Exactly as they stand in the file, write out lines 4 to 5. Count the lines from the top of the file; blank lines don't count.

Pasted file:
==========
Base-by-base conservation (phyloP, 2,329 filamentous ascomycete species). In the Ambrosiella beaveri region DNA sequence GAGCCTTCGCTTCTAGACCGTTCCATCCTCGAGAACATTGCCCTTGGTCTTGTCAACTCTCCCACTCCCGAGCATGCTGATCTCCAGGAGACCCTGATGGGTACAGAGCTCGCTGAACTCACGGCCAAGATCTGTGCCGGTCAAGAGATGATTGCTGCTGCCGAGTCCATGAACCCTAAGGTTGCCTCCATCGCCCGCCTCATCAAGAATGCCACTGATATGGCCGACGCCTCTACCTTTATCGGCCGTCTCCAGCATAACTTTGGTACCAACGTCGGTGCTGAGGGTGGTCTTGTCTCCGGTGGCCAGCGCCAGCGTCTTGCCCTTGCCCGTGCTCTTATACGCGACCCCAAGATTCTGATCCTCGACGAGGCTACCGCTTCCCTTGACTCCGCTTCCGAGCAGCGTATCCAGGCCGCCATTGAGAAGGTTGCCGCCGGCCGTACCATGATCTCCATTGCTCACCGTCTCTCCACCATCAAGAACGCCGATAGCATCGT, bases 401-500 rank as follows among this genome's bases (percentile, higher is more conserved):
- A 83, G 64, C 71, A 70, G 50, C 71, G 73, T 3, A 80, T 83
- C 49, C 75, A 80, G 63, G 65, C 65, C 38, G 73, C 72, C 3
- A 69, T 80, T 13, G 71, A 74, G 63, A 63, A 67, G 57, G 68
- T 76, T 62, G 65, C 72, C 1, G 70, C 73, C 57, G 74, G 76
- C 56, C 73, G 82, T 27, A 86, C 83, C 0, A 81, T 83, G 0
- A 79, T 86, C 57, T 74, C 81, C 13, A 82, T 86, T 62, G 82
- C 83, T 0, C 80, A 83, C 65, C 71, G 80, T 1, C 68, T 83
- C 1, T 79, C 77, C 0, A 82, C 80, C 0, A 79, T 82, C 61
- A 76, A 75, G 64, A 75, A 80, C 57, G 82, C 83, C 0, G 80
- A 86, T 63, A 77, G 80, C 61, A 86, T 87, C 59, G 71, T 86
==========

- A 69, T 80, T 13, G 71, A 74, G 63, A 63, A 67, G 57, G 68
- T 76, T 62, G 65, C 72, C 1, G 70, C 73, C 57, G 74, G 76